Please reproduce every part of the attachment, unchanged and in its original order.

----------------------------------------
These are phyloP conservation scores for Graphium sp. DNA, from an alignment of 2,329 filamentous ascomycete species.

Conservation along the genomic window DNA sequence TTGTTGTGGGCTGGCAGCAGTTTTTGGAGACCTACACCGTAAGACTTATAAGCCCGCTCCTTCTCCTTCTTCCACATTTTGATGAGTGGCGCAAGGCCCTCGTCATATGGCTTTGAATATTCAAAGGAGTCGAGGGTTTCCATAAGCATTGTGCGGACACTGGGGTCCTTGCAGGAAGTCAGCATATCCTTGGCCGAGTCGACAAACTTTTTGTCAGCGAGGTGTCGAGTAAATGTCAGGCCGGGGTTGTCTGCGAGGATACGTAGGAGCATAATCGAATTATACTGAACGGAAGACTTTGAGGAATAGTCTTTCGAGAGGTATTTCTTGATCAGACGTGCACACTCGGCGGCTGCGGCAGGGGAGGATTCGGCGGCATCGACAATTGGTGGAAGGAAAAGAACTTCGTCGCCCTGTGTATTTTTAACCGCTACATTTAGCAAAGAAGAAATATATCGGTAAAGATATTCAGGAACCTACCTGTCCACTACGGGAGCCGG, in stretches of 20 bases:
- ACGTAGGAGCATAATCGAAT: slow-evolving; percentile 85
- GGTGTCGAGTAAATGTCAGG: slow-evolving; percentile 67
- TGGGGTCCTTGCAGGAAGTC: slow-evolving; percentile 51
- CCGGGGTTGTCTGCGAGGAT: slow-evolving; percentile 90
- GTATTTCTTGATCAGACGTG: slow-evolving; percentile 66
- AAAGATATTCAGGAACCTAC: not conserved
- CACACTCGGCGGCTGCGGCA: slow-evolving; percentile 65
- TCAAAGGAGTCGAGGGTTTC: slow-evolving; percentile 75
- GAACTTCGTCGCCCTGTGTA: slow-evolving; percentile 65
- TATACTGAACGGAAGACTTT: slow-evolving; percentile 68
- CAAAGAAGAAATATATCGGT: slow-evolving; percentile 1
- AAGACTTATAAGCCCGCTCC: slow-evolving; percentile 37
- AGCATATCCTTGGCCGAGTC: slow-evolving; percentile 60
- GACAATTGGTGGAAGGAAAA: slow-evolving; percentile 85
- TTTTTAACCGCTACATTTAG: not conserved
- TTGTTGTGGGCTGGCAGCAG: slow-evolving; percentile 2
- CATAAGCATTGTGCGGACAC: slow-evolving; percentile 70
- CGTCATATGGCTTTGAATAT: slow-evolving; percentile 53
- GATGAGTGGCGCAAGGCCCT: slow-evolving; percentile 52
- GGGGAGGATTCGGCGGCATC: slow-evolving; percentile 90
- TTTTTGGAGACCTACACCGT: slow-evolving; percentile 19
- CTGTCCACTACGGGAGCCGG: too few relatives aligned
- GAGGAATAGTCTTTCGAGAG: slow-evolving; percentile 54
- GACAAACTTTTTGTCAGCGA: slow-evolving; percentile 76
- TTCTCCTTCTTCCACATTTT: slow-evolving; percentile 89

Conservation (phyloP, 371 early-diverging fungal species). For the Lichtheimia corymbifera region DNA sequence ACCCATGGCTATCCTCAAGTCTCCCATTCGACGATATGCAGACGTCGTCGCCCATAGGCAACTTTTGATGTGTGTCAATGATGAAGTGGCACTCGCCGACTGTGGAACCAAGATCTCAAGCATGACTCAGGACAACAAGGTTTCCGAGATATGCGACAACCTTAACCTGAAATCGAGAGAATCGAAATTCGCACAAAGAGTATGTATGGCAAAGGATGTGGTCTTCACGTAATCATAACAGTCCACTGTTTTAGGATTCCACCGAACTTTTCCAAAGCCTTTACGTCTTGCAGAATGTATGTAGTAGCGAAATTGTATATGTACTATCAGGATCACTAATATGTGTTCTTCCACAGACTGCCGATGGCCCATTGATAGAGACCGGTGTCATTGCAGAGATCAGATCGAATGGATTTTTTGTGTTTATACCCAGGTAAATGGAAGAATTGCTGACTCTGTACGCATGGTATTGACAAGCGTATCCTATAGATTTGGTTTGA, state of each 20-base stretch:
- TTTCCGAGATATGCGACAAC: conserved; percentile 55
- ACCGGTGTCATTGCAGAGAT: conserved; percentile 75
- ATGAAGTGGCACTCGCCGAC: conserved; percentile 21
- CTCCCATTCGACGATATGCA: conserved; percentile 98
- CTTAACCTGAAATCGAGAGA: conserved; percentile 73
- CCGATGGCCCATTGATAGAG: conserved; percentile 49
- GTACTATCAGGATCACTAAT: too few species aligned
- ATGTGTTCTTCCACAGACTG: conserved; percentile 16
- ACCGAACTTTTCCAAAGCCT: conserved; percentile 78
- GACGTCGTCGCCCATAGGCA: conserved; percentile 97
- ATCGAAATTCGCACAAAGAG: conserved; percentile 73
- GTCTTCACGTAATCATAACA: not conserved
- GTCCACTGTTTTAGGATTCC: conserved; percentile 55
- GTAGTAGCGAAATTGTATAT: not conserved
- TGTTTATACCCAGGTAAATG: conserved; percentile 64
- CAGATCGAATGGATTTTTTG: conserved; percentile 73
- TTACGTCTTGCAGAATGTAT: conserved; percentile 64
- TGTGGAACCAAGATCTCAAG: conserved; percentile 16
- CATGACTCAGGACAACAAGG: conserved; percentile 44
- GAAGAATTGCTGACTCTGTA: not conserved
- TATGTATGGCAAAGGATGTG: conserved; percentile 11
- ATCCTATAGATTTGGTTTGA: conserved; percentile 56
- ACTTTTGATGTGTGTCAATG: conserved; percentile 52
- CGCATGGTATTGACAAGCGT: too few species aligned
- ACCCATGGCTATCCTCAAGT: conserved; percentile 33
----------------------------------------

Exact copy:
These are phyloP conservation scores for Graphium sp. DNA, from an alignment of 2,329 filamentous ascomycete species.

Conservation along the genomic window DNA sequence TTGTTGTGGGCTGGCAGCAGTTTTTGGAGACCTACACCGTAAGACTTATAAGCCCGCTCCTTCTCCTTCTTCCACATTTTGATGAGTGGCGCAAGGCCCTCGTCATATGGCTTTGAATATTCAAAGGAGTCGAGGGTTTCCATAAGCATTGTGCGGACACTGGGGTCCTTGCAGGAAGTCAGCATATCCTTGGCCGAGTCGACAAACTTTTTGTCAGCGAGGTGTCGAGTAAATGTCAGGCCGGGGTTGTCTGCGAGGATACGTAGGAGCATAATCGAATTATACTGAACGGAAGACTTTGAGGAATAGTCTTTCGAGAGGTATTTCTTGATCAGACGTGCACACTCGGCGGCTGCGGCAGGGGAGGATTCGGCGGCATCGACAATTGGTGGAAGGAAAAGAACTTCGTCGCCCTGTGTATTTTTAACCGCTACATTTAGCAAAGAAGAAATATATCGGTAAAGATATTCAGGAACCTACCTGTCCACTACGGGAGCCGG, in stretches of 20 bases:
- ACGTAGGAGCATAATCGAAT: slow-evolving; percentile 85
- GGTGTCGAGTAAATGTCAGG: slow-evolving; percentile 67
- TGGGGTCCTTGCAGGAAGTC: slow-evolving; percentile 51
- CCGGGGTTGTCTGCGAGGAT: slow-evolving; percentile 90
- GTATTTCTTGATCAGACGTG: slow-evolving; percentile 66
- AAAGATATTCAGGAACCTAC: not conserved
- CACACTCGGCGGCTGCGGCA: slow-evolving; percentile 65
- TCAAAGGAGTCGAGGGTTTC: slow-evolving; percentile 75
- GAACTTCGTCGCCCTGTGTA: slow-evolving; percentile 65
- TATACTGAACGGAAGACTTT: slow-evolving; percentile 68
- CAAAGAAGAAATATATCGGT: slow-evolving; percentile 1
- AAGACTTATAAGCCCGCTCC: slow-evolving; percentile 37
- AGCATATCCTTGGCCGAGTC: slow-evolving; percentile 60
- GACAATTGGTGGAAGGAAAA: slow-evolving; percentile 85
- TTTTTAACCGCTACATTTAG: not conserved
- TTGTTGTGGGCTGGCAGCAG: slow-evolving; percentile 2
- CATAAGCATTGTGCGGACAC: slow-evolving; percentile 70
- CGTCATATGGCTTTGAATAT: slow-evolving; percentile 53
- GATGAGTGGCGCAAGGCCCT: slow-evolving; percentile 52
- GGGGAGGATTCGGCGGCATC: slow-evolving; percentile 90
- TTTTTGGAGACCTACACCGT: slow-evolving; percentile 19
- CTGTCCACTACGGGAGCCGG: too few relatives aligned
- GAGGAATAGTCTTTCGAGAG: slow-evolving; percentile 54
- GACAAACTTTTTGTCAGCGA: slow-evolving; percentile 76
- TTCTCCTTCTTCCACATTTT: slow-evolving; percentile 89

Conservation (phyloP, 371 early-diverging fungal species). For the Lichtheimia corymbifera region DNA sequence ACCCATGGCTATCCTCAAGTCTCCCATTCGACGATATGCAGACGTCGTCGCCCATAGGCAACTTTTGATGTGTGTCAATGATGAAGTGGCACTCGCCGACTGTGGAACCAAGATCTCAAGCATGACTCAGGACAACAAGGTTTCCGAGATATGCGACAACCTTAACCTGAAATCGAGAGAATCGAAATTCGCACAAAGAGTATGTATGGCAAAGGATGTGGTCTTCACGTAATCATAACAGTCCACTGTTTTAGGATTCCACCGAACTTTTCCAAAGCCTTTACGTCTTGCAGAATGTATGTAGTAGCGAAATTGTATATGTACTATCAGGATCACTAATATGTGTTCTTCCACAGACTGCCGATGGCCCATTGATAGAGACCGGTGTCATTGCAGAGATCAGATCGAATGGATTTTTTGTGTTTATACCCAGGTAAATGGAAGAATTGCTGACTCTGTACGCATGGTATTGACAAGCGTATCCTATAGATTTGGTTTGA, state of each 20-base stretch:
- TTTCCGAGATATGCGACAAC: conserved; percentile 55
- ACCGGTGTCATTGCAGAGAT: conserved; percentile 75
- ATGAAGTGGCACTCGCCGAC: conserved; percentile 21
- CTCCCATTCGACGATATGCA: conserved; percentile 98
- CTTAACCTGAAATCGAGAGA: conserved; percentile 73
- CCGATGGCCCATTGATAGAG: conserved; percentile 49
- GTACTATCAGGATCACTAAT: too few species aligned
- ATGTGTTCTTCCACAGACTG: conserved; percentile 16
- ACCGAACTTTTCCAAAGCCT: conserved; percentile 78
- GACGTCGTCGCCCATAGGCA: conserved; percentile 97
- ATCGAAATTCGCACAAAGAG: conserved; percentile 73
- GTCTTCACGTAATCATAACA: not conserved
- GTCCACTGTTTTAGGATTCC: conserved; percentile 55
- GTAGTAGCGAAATTGTATAT: not conserved
- TGTTTATACCCAGGTAAATG: conserved; percentile 64
- CAGATCGAATGGATTTTTTG: conserved; percentile 73
- TTACGTCTTGCAGAATGTAT: conserved; percentile 64
- TGTGGAACCAAGATCTCAAG: conserved; percentile 16
- CATGACTCAGGACAACAAGG: conserved; percentile 44
- GAAGAATTGCTGACTCTGTA: not conserved
- TATGTATGGCAAAGGATGTG: conserved; percentile 11
- ATCCTATAGATTTGGTTTGA: conserved; percentile 56
- ACTTTTGATGTGTGTCAATG: conserved; percentile 52
- CGCATGGTATTGACAAGCGT: too few species aligned
- ACCCATGGCTATCCTCAAGT: conserved; percentile 33